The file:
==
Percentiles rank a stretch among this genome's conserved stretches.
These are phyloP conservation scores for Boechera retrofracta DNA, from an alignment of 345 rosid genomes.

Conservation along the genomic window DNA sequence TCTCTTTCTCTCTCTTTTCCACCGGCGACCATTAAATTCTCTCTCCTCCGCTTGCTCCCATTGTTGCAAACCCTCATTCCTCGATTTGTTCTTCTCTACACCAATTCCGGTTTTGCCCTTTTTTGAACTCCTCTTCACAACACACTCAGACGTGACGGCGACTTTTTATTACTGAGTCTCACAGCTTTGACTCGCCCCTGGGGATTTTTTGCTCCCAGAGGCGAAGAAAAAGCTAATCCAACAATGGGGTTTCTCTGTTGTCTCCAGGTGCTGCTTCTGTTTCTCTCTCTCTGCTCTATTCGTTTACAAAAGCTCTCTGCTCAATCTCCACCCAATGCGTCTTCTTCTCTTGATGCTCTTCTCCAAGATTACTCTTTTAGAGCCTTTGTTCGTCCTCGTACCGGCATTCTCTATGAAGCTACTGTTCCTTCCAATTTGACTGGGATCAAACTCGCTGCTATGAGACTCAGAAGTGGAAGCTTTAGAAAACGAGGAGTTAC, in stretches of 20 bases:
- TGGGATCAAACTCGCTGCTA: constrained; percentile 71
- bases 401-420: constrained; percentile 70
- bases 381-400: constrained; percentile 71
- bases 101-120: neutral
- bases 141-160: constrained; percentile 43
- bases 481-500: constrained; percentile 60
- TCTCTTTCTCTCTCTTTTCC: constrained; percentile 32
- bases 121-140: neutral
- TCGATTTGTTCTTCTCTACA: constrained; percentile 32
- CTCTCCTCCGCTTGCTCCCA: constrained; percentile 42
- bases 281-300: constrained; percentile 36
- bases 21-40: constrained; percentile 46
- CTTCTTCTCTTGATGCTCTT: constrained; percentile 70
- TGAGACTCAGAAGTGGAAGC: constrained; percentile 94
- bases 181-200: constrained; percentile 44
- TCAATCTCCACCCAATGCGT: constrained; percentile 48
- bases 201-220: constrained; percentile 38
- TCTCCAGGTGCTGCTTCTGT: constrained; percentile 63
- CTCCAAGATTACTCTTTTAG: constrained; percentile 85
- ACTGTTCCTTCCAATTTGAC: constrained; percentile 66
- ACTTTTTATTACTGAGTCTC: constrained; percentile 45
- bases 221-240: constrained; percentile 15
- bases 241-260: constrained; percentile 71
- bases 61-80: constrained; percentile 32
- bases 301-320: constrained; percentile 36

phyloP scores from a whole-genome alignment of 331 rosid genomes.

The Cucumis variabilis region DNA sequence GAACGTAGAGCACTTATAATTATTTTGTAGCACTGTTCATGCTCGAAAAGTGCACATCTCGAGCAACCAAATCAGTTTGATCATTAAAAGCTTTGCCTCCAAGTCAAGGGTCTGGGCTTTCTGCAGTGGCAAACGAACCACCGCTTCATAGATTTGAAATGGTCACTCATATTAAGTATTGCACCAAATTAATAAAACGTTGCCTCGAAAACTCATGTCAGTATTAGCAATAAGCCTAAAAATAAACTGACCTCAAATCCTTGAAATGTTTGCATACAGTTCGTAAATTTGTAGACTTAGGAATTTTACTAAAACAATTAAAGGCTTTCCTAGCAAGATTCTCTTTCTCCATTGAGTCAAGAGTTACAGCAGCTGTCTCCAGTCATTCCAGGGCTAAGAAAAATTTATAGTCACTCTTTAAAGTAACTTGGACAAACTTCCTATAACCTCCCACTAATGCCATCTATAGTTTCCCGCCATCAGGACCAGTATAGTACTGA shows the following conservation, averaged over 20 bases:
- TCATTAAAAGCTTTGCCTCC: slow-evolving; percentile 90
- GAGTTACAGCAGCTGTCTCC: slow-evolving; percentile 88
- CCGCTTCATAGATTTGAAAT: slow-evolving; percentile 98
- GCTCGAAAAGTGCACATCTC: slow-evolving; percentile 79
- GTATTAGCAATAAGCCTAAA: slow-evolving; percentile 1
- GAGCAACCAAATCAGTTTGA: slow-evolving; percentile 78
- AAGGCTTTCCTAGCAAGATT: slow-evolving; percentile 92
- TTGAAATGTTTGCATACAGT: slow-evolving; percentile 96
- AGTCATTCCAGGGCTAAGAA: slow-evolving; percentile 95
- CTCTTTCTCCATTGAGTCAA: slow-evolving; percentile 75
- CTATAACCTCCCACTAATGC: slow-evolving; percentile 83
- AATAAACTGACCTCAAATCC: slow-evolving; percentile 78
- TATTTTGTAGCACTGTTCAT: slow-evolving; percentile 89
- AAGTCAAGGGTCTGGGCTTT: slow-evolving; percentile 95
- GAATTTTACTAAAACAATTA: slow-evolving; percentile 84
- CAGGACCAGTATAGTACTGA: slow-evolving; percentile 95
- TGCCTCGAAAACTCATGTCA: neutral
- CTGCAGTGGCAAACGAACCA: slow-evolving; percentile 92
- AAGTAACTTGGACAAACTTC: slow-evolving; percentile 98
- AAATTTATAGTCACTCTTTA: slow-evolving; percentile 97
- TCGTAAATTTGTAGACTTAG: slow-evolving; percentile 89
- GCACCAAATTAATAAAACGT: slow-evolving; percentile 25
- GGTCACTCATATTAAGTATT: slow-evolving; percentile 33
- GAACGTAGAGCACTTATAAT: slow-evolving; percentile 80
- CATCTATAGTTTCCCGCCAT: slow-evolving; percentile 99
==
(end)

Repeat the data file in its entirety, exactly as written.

Percentiles rank a stretch among this genome's conserved stretches.
These are phyloP conservation scores for Boechera retrofracta DNA, from an alignment of 345 rosid genomes.

Conservation along the genomic window DNA sequence TCTCTTTCTCTCTCTTTTCCACCGGCGACCATTAAATTCTCTCTCCTCCGCTTGCTCCCATTGTTGCAAACCCTCATTCCTCGATTTGTTCTTCTCTACACCAATTCCGGTTTTGCCCTTTTTTGAACTCCTCTTCACAACACACTCAGACGTGACGGCGACTTTTTATTACTGAGTCTCACAGCTTTGACTCGCCCCTGGGGATTTTTTGCTCCCAGAGGCGAAGAAAAAGCTAATCCAACAATGGGGTTTCTCTGTTGTCTCCAGGTGCTGCTTCTGTTTCTCTCTCTCTGCTCTATTCGTTTACAAAAGCTCTCTGCTCAATCTCCACCCAATGCGTCTTCTTCTCTTGATGCTCTTCTCCAAGATTACTCTTTTAGAGCCTTTGTTCGTCCTCGTACCGGCATTCTCTATGAAGCTACTGTTCCTTCCAATTTGACTGGGATCAAACTCGCTGCTATGAGACTCAGAAGTGGAAGCTTTAGAAAACGAGGAGTTAC, in stretches of 20 bases:
- TGGGATCAAACTCGCTGCTA: constrained; percentile 71
- bases 401-420: constrained; percentile 70
- bases 381-400: constrained; percentile 71
- bases 101-120: neutral
- bases 141-160: constrained; percentile 43
- bases 481-500: constrained; percentile 60
- TCTCTTTCTCTCTCTTTTCC: constrained; percentile 32
- bases 121-140: neutral
- TCGATTTGTTCTTCTCTACA: constrained; percentile 32
- CTCTCCTCCGCTTGCTCCCA: constrained; percentile 42
- bases 281-300: constrained; percentile 36
- bases 21-40: constrained; percentile 46
- CTTCTTCTCTTGATGCTCTT: constrained; percentile 70
- TGAGACTCAGAAGTGGAAGC: constrained; percentile 94
- bases 181-200: constrained; percentile 44
- TCAATCTCCACCCAATGCGT: constrained; percentile 48
- bases 201-220: constrained; percentile 38
- TCTCCAGGTGCTGCTTCTGT: constrained; percentile 63
- CTCCAAGATTACTCTTTTAG: constrained; percentile 85
- ACTGTTCCTTCCAATTTGAC: constrained; percentile 66
- ACTTTTTATTACTGAGTCTC: constrained; percentile 45
- bases 221-240: constrained; percentile 15
- bases 241-260: constrained; percentile 71
- bases 61-80: constrained; percentile 32
- bases 301-320: constrained; percentile 36

phyloP scores from a whole-genome alignment of 331 rosid genomes.

The Cucumis variabilis region DNA sequence GAACGTAGAGCACTTATAATTATTTTGTAGCACTGTTCATGCTCGAAAAGTGCACATCTCGAGCAACCAAATCAGTTTGATCATTAAAAGCTTTGCCTCCAAGTCAAGGGTCTGGGCTTTCTGCAGTGGCAAACGAACCACCGCTTCATAGATTTGAAATGGTCACTCATATTAAGTATTGCACCAAATTAATAAAACGTTGCCTCGAAAACTCATGTCAGTATTAGCAATAAGCCTAAAAATAAACTGACCTCAAATCCTTGAAATGTTTGCATACAGTTCGTAAATTTGTAGACTTAGGAATTTTACTAAAACAATTAAAGGCTTTCCTAGCAAGATTCTCTTTCTCCATTGAGTCAAGAGTTACAGCAGCTGTCTCCAGTCATTCCAGGGCTAAGAAAAATTTATAGTCACTCTTTAAAGTAACTTGGACAAACTTCCTATAACCTCCCACTAATGCCATCTATAGTTTCCCGCCATCAGGACCAGTATAGTACTGA shows the following conservation, averaged over 20 bases:
- TCATTAAAAGCTTTGCCTCC: slow-evolving; percentile 90
- GAGTTACAGCAGCTGTCTCC: slow-evolving; percentile 88
- CCGCTTCATAGATTTGAAAT: slow-evolving; percentile 98
- GCTCGAAAAGTGCACATCTC: slow-evolving; percentile 79
- GTATTAGCAATAAGCCTAAA: slow-evolving; percentile 1
- GAGCAACCAAATCAGTTTGA: slow-evolving; percentile 78
- AAGGCTTTCCTAGCAAGATT: slow-evolving; percentile 92
- TTGAAATGTTTGCATACAGT: slow-evolving; percentile 96
- AGTCATTCCAGGGCTAAGAA: slow-evolving; percentile 95
- CTCTTTCTCCATTGAGTCAA: slow-evolving; percentile 75
- CTATAACCTCCCACTAATGC: slow-evolving; percentile 83
- AATAAACTGACCTCAAATCC: slow-evolving; percentile 78
- TATTTTGTAGCACTGTTCAT: slow-evolving; percentile 89
- AAGTCAAGGGTCTGGGCTTT: slow-evolving; percentile 95
- GAATTTTACTAAAACAATTA: slow-evolving; percentile 84
- CAGGACCAGTATAGTACTGA: slow-evolving; percentile 95
- TGCCTCGAAAACTCATGTCA: neutral
- CTGCAGTGGCAAACGAACCA: slow-evolving; percentile 92
- AAGTAACTTGGACAAACTTC: slow-evolving; percentile 98
- AAATTTATAGTCACTCTTTA: slow-evolving; percentile 97
- TCGTAAATTTGTAGACTTAG: slow-evolving; percentile 89
- GCACCAAATTAATAAAACGT: slow-evolving; percentile 25
- GGTCACTCATATTAAGTATT: slow-evolving; percentile 33
- GAACGTAGAGCACTTATAAT: slow-evolving; percentile 80
- CATCTATAGTTTCCCGCCAT: slow-evolving; percentile 99